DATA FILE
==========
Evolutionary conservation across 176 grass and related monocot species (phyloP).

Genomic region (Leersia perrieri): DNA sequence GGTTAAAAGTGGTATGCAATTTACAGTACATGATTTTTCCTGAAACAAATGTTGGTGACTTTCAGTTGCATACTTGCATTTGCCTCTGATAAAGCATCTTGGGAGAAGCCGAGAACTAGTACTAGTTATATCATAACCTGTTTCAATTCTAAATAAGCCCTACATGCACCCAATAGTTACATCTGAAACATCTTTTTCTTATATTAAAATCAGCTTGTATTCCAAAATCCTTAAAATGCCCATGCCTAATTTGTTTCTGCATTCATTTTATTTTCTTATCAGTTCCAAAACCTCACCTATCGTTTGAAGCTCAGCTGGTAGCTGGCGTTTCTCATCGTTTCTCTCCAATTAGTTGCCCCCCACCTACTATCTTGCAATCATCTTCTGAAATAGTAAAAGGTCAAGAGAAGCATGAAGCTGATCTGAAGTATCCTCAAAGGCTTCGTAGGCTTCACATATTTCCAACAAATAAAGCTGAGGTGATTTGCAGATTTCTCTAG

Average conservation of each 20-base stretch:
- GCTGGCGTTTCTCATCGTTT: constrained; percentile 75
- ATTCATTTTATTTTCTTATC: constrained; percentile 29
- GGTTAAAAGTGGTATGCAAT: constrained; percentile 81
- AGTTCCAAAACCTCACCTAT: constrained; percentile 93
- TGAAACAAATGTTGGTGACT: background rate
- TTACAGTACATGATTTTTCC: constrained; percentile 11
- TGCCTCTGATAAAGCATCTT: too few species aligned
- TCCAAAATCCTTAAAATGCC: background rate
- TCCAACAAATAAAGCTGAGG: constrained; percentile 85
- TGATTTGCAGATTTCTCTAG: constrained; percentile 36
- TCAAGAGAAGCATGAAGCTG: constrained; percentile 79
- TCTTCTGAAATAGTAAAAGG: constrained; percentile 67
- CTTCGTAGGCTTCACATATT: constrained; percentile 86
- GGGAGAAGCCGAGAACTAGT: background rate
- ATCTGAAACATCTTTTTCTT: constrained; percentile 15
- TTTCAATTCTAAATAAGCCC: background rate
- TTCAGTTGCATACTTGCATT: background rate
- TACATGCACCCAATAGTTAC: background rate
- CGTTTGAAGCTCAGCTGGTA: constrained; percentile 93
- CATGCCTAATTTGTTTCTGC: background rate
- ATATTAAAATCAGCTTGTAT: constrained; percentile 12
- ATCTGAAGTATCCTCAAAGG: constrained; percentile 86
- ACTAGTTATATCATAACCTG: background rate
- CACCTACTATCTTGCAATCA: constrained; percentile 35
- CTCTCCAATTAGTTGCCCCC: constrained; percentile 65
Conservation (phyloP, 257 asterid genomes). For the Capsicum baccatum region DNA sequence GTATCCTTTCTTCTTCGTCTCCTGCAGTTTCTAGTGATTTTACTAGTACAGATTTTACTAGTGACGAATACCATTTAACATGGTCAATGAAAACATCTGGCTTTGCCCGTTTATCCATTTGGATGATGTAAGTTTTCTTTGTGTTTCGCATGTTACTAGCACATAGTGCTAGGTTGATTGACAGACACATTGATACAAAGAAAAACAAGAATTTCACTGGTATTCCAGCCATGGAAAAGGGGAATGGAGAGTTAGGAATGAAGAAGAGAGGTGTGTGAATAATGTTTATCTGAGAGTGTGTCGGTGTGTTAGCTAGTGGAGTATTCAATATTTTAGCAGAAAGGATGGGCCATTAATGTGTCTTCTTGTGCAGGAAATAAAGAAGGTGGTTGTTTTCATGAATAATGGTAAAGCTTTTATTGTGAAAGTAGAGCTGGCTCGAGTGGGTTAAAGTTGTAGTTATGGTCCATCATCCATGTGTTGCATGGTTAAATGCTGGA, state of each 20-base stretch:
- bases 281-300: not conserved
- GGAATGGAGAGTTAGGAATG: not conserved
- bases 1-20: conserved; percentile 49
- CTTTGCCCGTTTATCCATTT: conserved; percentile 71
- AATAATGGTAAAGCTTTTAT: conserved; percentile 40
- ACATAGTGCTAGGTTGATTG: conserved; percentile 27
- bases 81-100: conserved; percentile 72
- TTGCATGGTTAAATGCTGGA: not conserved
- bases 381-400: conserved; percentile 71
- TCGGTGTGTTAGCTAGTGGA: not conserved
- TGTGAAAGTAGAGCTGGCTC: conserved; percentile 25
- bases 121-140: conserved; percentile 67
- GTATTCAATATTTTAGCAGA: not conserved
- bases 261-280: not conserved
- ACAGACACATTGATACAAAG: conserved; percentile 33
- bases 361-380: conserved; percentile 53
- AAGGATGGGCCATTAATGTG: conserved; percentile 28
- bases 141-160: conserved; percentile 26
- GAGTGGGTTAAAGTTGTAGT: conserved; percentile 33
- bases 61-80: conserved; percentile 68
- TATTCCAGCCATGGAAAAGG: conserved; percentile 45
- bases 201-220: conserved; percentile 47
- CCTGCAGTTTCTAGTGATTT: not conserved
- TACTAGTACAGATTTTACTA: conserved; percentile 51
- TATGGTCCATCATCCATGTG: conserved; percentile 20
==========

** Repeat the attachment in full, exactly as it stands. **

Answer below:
Evolutionary conservation across 176 grass and related monocot species (phyloP).

Genomic region (Leersia perrieri): DNA sequence GGTTAAAAGTGGTATGCAATTTACAGTACATGATTTTTCCTGAAACAAATGTTGGTGACTTTCAGTTGCATACTTGCATTTGCCTCTGATAAAGCATCTTGGGAGAAGCCGAGAACTAGTACTAGTTATATCATAACCTGTTTCAATTCTAAATAAGCCCTACATGCACCCAATAGTTACATCTGAAACATCTTTTTCTTATATTAAAATCAGCTTGTATTCCAAAATCCTTAAAATGCCCATGCCTAATTTGTTTCTGCATTCATTTTATTTTCTTATCAGTTCCAAAACCTCACCTATCGTTTGAAGCTCAGCTGGTAGCTGGCGTTTCTCATCGTTTCTCTCCAATTAGTTGCCCCCCACCTACTATCTTGCAATCATCTTCTGAAATAGTAAAAGGTCAAGAGAAGCATGAAGCTGATCTGAAGTATCCTCAAAGGCTTCGTAGGCTTCACATATTTCCAACAAATAAAGCTGAGGTGATTTGCAGATTTCTCTAG

Average conservation of each 20-base stretch:
- GCTGGCGTTTCTCATCGTTT: constrained; percentile 75
- ATTCATTTTATTTTCTTATC: constrained; percentile 29
- GGTTAAAAGTGGTATGCAAT: constrained; percentile 81
- AGTTCCAAAACCTCACCTAT: constrained; percentile 93
- TGAAACAAATGTTGGTGACT: background rate
- TTACAGTACATGATTTTTCC: constrained; percentile 11
- TGCCTCTGATAAAGCATCTT: too few species aligned
- TCCAAAATCCTTAAAATGCC: background rate
- TCCAACAAATAAAGCTGAGG: constrained; percentile 85
- TGATTTGCAGATTTCTCTAG: constrained; percentile 36
- TCAAGAGAAGCATGAAGCTG: constrained; percentile 79
- TCTTCTGAAATAGTAAAAGG: constrained; percentile 67
- CTTCGTAGGCTTCACATATT: constrained; percentile 86
- GGGAGAAGCCGAGAACTAGT: background rate
- ATCTGAAACATCTTTTTCTT: constrained; percentile 15
- TTTCAATTCTAAATAAGCCC: background rate
- TTCAGTTGCATACTTGCATT: background rate
- TACATGCACCCAATAGTTAC: background rate
- CGTTTGAAGCTCAGCTGGTA: constrained; percentile 93
- CATGCCTAATTTGTTTCTGC: background rate
- ATATTAAAATCAGCTTGTAT: constrained; percentile 12
- ATCTGAAGTATCCTCAAAGG: constrained; percentile 86
- ACTAGTTATATCATAACCTG: background rate
- CACCTACTATCTTGCAATCA: constrained; percentile 35
- CTCTCCAATTAGTTGCCCCC: constrained; percentile 65
Conservation (phyloP, 257 asterid genomes). For the Capsicum baccatum region DNA sequence GTATCCTTTCTTCTTCGTCTCCTGCAGTTTCTAGTGATTTTACTAGTACAGATTTTACTAGTGACGAATACCATTTAACATGGTCAATGAAAACATCTGGCTTTGCCCGTTTATCCATTTGGATGATGTAAGTTTTCTTTGTGTTTCGCATGTTACTAGCACATAGTGCTAGGTTGATTGACAGACACATTGATACAAAGAAAAACAAGAATTTCACTGGTATTCCAGCCATGGAAAAGGGGAATGGAGAGTTAGGAATGAAGAAGAGAGGTGTGTGAATAATGTTTATCTGAGAGTGTGTCGGTGTGTTAGCTAGTGGAGTATTCAATATTTTAGCAGAAAGGATGGGCCATTAATGTGTCTTCTTGTGCAGGAAATAAAGAAGGTGGTTGTTTTCATGAATAATGGTAAAGCTTTTATTGTGAAAGTAGAGCTGGCTCGAGTGGGTTAAAGTTGTAGTTATGGTCCATCATCCATGTGTTGCATGGTTAAATGCTGGA, state of each 20-base stretch:
- bases 281-300: not conserved
- GGAATGGAGAGTTAGGAATG: not conserved
- bases 1-20: conserved; percentile 49
- CTTTGCCCGTTTATCCATTT: conserved; percentile 71
- AATAATGGTAAAGCTTTTAT: conserved; percentile 40
- ACATAGTGCTAGGTTGATTG: conserved; percentile 27
- bases 81-100: conserved; percentile 72
- TTGCATGGTTAAATGCTGGA: not conserved
- bases 381-400: conserved; percentile 71
- TCGGTGTGTTAGCTAGTGGA: not conserved
- TGTGAAAGTAGAGCTGGCTC: conserved; percentile 25
- bases 121-140: conserved; percentile 67
- GTATTCAATATTTTAGCAGA: not conserved
- bases 261-280: not conserved
- ACAGACACATTGATACAAAG: conserved; percentile 33
- bases 361-380: conserved; percentile 53
- AAGGATGGGCCATTAATGTG: conserved; percentile 28
- bases 141-160: conserved; percentile 26
- GAGTGGGTTAAAGTTGTAGT: conserved; percentile 33
- bases 61-80: conserved; percentile 68
- TATTCCAGCCATGGAAAAGG: conserved; percentile 45
- bases 201-220: conserved; percentile 47
- CCTGCAGTTTCTAGTGATTT: not conserved
- TACTAGTACAGATTTTACTA: conserved; percentile 51
- TATGGTCCATCATCCATGTG: conserved; percentile 20